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Propagation News – 21 February 2021

GB2RS News Team

February 19, 2021

Well, we’ve had another week with zero sunspots, but we did have a geomagnetic disturbance. This was caused by the frozen-in Bz magnetic field of the high-speed solar wind stream going very negative. This means it can couple more easily with the Earth’s magnetic field allowing plasma to flood in. At its peak, the stream’s speed was more than 450 kilometres per second and this pushed the Kp index to four on Tuesday the 16th.

Otherwise, the highlight of the week was probably the CQWW RTTY contest last weekend. Chris, G0DWV reports that conditions were not brilliant, but he did manage more than 1300 QSOs from his well-equipped station. Highlights included Wesley, N7US in Arizona on 80m at midnight and Peter, VK4ZP in Queensland, Australia on 20 metres at 1230hrs.

Winter Sporadic-E seems to be in decline now. We’ve only spotted Spain on 10 metres twice this week. So until the main 2021 Sporadic-E season starts again, in late April or early May, it looks like it will be F2 layer DX only on the upper HF bands.

Next week NOAA predicts the solar flux index will be in the range 71-76, so nothing to get too excited about. A recurrent, coronal hole high-speed stream with negative polarity is forecast for the 20th or 21st of February. This is from a large solar coronal hole on the Sun’s equator.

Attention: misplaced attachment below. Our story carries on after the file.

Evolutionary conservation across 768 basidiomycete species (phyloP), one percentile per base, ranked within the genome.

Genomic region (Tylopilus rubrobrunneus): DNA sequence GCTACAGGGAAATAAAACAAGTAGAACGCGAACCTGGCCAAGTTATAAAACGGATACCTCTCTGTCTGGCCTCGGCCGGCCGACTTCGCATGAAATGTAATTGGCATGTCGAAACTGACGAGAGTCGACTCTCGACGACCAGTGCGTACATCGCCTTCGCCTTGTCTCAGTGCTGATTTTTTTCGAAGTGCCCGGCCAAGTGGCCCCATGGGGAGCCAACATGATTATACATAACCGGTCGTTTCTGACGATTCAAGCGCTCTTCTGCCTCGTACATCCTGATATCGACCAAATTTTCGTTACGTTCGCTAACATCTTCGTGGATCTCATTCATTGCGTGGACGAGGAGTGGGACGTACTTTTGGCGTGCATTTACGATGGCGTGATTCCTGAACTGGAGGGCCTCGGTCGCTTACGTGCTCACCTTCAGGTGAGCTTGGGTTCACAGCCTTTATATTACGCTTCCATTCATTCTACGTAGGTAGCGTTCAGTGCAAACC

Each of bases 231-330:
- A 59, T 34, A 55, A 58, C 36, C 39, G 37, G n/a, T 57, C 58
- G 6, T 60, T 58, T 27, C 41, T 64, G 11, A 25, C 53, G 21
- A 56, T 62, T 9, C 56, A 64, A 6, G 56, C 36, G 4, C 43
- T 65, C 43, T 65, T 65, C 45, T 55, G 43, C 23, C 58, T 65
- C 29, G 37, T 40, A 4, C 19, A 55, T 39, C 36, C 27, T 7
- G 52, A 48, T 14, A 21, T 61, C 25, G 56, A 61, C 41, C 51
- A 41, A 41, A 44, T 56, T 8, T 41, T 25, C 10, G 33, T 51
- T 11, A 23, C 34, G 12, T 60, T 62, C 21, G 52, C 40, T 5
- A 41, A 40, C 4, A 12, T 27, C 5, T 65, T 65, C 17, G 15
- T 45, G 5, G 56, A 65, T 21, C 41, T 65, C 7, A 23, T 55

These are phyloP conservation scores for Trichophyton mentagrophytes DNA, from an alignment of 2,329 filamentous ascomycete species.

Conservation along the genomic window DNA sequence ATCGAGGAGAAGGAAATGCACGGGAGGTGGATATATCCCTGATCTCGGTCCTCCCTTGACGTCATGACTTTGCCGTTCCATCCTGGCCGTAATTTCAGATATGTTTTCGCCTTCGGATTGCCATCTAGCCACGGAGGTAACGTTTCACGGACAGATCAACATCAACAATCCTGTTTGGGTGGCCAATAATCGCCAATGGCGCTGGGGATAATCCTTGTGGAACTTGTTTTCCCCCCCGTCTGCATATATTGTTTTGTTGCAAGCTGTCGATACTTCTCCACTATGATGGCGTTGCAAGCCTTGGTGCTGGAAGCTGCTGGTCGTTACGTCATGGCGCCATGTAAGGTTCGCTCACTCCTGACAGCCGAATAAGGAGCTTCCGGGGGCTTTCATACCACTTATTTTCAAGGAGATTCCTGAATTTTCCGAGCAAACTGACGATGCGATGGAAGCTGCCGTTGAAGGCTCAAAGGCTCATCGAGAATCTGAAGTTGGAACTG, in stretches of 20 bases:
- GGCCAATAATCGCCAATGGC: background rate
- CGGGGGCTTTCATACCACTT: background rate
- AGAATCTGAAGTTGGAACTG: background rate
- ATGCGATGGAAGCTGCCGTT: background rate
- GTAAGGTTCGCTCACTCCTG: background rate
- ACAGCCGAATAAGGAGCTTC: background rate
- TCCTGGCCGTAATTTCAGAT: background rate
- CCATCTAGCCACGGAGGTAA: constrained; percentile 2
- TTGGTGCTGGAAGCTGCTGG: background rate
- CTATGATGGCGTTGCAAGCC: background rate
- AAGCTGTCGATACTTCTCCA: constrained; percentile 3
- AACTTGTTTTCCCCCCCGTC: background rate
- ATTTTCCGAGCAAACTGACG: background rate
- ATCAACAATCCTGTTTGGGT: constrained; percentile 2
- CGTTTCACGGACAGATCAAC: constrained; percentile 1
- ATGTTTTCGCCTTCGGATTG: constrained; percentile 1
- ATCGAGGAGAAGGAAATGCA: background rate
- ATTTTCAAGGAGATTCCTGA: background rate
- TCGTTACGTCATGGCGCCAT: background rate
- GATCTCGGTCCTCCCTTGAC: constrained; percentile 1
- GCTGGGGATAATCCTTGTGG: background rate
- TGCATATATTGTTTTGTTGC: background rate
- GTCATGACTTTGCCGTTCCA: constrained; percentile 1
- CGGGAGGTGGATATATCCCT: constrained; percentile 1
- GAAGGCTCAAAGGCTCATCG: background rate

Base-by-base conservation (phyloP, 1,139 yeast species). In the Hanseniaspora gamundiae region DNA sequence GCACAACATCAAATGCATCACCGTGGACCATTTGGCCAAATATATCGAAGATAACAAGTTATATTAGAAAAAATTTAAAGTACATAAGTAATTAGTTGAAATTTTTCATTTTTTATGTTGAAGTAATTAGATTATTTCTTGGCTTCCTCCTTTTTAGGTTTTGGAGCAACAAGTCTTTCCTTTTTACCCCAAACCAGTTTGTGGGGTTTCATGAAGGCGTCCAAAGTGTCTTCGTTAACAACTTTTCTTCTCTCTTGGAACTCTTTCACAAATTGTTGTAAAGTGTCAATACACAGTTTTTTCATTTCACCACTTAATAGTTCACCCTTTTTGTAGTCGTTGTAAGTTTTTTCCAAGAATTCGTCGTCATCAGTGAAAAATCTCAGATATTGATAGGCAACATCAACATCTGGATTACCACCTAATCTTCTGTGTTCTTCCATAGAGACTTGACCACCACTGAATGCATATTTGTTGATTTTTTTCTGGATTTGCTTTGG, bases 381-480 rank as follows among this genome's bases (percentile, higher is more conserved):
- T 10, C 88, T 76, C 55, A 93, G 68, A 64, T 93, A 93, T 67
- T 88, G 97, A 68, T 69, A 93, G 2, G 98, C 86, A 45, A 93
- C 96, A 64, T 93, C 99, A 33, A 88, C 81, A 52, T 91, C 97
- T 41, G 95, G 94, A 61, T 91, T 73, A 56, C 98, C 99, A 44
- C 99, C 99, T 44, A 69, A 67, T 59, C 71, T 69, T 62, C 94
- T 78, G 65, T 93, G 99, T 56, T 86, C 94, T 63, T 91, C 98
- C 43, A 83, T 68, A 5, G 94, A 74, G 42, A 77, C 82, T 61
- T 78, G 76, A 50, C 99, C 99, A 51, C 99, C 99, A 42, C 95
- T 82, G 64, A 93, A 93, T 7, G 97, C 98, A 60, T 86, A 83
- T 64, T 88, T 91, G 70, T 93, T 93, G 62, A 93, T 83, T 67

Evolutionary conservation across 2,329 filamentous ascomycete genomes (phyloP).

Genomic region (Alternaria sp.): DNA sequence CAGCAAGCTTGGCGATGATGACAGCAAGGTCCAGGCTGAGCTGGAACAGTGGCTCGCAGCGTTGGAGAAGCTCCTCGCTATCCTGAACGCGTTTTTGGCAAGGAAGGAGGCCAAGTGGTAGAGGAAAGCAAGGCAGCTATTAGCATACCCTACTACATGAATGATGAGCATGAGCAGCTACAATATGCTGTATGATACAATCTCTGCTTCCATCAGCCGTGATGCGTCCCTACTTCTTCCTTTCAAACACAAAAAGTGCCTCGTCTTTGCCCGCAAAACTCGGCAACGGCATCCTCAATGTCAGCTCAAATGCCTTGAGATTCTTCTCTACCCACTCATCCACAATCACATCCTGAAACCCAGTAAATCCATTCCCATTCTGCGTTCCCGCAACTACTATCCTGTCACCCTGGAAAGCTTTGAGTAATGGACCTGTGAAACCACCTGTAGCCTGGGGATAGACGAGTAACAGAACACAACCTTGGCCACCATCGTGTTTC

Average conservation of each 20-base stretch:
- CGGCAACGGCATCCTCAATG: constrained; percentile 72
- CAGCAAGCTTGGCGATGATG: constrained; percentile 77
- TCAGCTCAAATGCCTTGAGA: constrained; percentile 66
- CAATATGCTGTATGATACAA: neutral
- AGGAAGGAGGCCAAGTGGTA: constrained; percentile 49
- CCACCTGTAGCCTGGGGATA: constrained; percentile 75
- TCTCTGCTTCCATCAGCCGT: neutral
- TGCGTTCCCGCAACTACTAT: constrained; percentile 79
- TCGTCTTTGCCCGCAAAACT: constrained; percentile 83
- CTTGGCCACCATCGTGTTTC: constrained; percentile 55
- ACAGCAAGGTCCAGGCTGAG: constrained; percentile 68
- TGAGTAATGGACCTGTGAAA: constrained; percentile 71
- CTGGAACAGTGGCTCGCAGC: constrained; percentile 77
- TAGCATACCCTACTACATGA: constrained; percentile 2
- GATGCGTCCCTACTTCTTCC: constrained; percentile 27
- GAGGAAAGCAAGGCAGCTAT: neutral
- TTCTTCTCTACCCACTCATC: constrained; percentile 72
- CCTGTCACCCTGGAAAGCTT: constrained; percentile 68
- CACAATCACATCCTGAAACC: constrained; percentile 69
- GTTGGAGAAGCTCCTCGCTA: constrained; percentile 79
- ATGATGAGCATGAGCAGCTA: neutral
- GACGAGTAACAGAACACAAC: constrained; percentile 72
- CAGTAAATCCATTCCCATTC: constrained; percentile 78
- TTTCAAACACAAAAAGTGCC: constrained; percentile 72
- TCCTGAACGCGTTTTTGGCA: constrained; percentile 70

As the solar wind is predicted to have a south-facing Bz component we may expect the Kp index to react strongly. NOAA predicts the Kp index could rise to at least four, although on the coronal hole’s last rotation the Kp peaked at five on the 25th of January.

Look out for any potential pre-auroral opening on the higher HF bands as the solar wind speed increases. Otherwise, expect the maximum usable frequency to decrease as a geomagnetic storm commences.

At the time of writing the data feed from the Chilton ionosonde is not available on, but just click to select data from the RAF Fairford or Dourbes Digisonde, refresh and all will be well.

VHF and up:

This is probably a good week to increase your satellite square count as the weather charts suggest that the unsettled pattern will continue. There’s just the slightest hint of a developing high over southern Britain at the end of next week. Rain will produce the opportunity for GHz Bands rainscatter at times, and there will be some heavier showers in the mix. It’s possible there may be some hail and thunder in the heavier ones, which gives better quality for the scatter users. The Tropo prospects aren’t great, but at least there is a possibility at the end of next week into the near continent from southern areas.

As we said earlier, we are now in the dormant period for Sporadic-E, so unless it’s a rare digital mode QSO, things will probably remain quiet until we are into April for CW and SSB contacts.

Moon declination reaches maximum on Monday, so we have long moon visibility windows with high peak Moon elevation. Apogee was last week, so path losses continue to fall.

There are no major meteor showers until mid-March, so pre-dawn continues to be the best time for random meteor scatter contacts. (

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